Like just about everything else in the collapsing real estate market, Real Estate Investment Trusts, or REITs, have taken a nosedive. No surprise: REITs are corporations that invest in real estate. Conventional wisdom has it that only those REITs holding rental housing, self-storage facilities and health-care properties will be left unscathed. A new deal just announced by Developers Diversified Realty Corp. (DDR), however, is turning that wisdom on its head and demonstrating how clean energy might be able to supply an unexpected economic jolt.
DDR is in the business of acquiring, developing, redeveloping, owning, leasing and managing shopping centers — 713 of them are in their portfolio, to be precise. It’s the largest concentration of shopping centers currently held by any publicly-traded REIT, and given the downturn in both real estate values and retail sales, that has translated into a frightening liability. As a result, its stock price fell of a cliff starting in October. It’s now just under $7, though it had traded above $45 within the last 52 weeks.
DDR’s steady earnings and occupancy rate of properties were not reassurance enough to investors. At September 30, 2008, the aggregate occupancy of the company’s shopping center portfolio was 94.5%, as compared to 94.9% at September 30, 2007. The average annualized base rent per occupied square foot was $12.47 at September 30, 2008, as compared to $12.15 at September 30, 2007. Final quarter numbers are not yet available, and in the interim, the company has turned to a superpower to help it makes its case: the sun.
Developers Diversified Realty Corp. (DDR) is granting the energy firm SunEdison the rights to install solar energy systems at over 200 of its shopping centers nationwide. When completed, the solar systems will cover approximately 30 million square feet of rooftop for a potential capacity of up to 259 Mega Watts. DDR anticipates purchasing this power from SunEdison at below present utility company rates, both for common use areas, like parking lots, and for direct sale to tenant stores. It’s hard to say yet whether this solar energy strategy will stabilize its financial prospects and calm skittish investors. Neither SunEdison nor DDR would quantify the projected financial impact of the solar energy plan, but analysts are favorably impressed.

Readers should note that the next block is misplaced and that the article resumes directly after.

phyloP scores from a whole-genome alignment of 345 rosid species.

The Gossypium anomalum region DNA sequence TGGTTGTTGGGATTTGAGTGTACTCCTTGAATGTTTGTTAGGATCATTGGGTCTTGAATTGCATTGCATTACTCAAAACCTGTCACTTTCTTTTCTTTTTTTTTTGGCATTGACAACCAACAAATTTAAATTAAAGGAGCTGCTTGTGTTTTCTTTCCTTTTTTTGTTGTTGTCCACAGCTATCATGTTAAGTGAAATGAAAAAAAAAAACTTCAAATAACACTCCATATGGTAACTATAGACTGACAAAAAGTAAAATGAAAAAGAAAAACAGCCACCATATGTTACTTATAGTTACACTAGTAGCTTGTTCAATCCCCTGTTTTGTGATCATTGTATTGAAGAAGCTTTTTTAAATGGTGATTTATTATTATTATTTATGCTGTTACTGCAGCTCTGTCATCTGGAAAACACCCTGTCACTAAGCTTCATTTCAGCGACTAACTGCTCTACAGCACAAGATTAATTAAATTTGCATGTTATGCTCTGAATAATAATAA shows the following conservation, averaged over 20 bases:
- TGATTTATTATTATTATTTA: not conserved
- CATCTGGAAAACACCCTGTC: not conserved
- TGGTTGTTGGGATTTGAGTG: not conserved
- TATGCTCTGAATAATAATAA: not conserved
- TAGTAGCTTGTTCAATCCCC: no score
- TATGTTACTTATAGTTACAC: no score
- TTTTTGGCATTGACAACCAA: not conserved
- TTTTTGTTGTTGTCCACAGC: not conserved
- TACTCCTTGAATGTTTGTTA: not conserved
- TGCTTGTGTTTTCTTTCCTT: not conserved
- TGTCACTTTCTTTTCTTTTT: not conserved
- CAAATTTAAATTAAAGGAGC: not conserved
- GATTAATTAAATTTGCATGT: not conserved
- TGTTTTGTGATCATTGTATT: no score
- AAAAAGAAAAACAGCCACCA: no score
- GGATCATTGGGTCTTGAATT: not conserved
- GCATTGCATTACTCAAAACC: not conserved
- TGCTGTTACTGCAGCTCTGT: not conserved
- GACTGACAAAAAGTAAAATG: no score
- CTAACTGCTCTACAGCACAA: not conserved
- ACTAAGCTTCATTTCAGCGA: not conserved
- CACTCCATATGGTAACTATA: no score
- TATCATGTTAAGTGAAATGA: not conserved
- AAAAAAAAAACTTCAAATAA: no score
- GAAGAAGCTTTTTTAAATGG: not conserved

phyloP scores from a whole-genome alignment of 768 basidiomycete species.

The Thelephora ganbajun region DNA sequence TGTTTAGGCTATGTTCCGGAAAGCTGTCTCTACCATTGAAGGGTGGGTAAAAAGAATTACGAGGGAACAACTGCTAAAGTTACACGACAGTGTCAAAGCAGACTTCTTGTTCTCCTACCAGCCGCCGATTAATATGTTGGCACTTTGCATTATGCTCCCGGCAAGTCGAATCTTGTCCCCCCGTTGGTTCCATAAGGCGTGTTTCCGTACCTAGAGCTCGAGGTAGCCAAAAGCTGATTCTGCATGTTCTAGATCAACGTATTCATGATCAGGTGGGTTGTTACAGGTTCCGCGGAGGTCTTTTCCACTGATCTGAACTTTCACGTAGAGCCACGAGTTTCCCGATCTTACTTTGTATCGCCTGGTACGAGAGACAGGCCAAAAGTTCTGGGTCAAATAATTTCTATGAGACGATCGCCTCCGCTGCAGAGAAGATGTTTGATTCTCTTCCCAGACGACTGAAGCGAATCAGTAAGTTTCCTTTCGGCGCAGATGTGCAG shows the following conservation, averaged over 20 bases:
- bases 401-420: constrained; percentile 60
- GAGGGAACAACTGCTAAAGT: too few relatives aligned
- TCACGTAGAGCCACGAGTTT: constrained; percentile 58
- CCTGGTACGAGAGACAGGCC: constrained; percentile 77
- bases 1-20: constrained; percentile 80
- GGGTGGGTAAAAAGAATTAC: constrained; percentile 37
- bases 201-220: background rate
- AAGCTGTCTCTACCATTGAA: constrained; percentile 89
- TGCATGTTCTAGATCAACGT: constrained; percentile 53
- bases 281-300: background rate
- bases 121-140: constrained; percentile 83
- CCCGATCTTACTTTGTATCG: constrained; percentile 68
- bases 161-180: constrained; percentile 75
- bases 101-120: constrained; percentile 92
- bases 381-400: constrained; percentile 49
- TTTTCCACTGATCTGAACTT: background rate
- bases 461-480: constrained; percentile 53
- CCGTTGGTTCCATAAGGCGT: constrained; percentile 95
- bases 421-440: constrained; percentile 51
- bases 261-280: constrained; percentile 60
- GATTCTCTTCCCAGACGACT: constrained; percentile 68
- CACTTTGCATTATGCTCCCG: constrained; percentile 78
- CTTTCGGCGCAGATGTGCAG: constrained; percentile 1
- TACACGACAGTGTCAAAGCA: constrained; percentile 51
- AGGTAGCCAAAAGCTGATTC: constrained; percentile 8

“Real estate companies using their rooftops to deploy solar energy panels makes perfect sense, and we would expect many more to do the same,” says Paul Adornato, an analyst with BMO Capital Markets and a specialist in REITs with shopping center properties. “Considering the square footage owned by real estate companies, the incremental revenue derived from these sources would not be inconsequential. Savvy real estate owners have always used their properties to generate ancillary income […] deploying cell phone towers, selling advertising on just about any surface, adding sales kiosks to mall aisles, etc.”
Traditionally, REIT’s with shopping center properties have had a more difficult time than those with uniform office and industrial properties when applying for LEED (Leadership in Energy and Environmental Design) certification. The daunting logistics of corralling their tenants into a sustainable design practice has put them at a disadvantage. But firms like DDR are rising to the challenge. Last May, for instance, the company opened the 1.1 million-square-foot, mixed-use, Watters Creek at Montgomery Farm near Dallas, one of the few LEED-certified retail complexes in the entire state of Texas.
The rooftop leasing deal with SunEdison is only one in a long series of projects that DDR (and like minded REIT’s like Macerich) have been pursuing to maximize the value of their holdings. As DDR’s vice president of construction John Sabatos told Shopping Centers Today, the company is using storm water for landscape irrigation and pursuing a method for reusing the water discharged from air-conditioning units. According to their executive vice president of property management, John Kokinchak, the firm has also been moving away from incandescent lighting fixtures and has even started employing gas-electric security vehicles.
With all the talk in Washington about the wisdom of greening the economic recovery package, it seems like DDR has a convincing story to tell about the wisdom and hidden opportunity of clean energy solutions. Still, let’s not forget that its business-model is hopelessly tied to the activity at the root of America’s enormous, consumer-driven carbon footprint: shopping; and let’s savor another irony, too. DDR’s shares – at less than $7 – are available at an 80% discount below April prices. Now there’s a sale that looks just like the ones retailers are running in shopping centers around the country.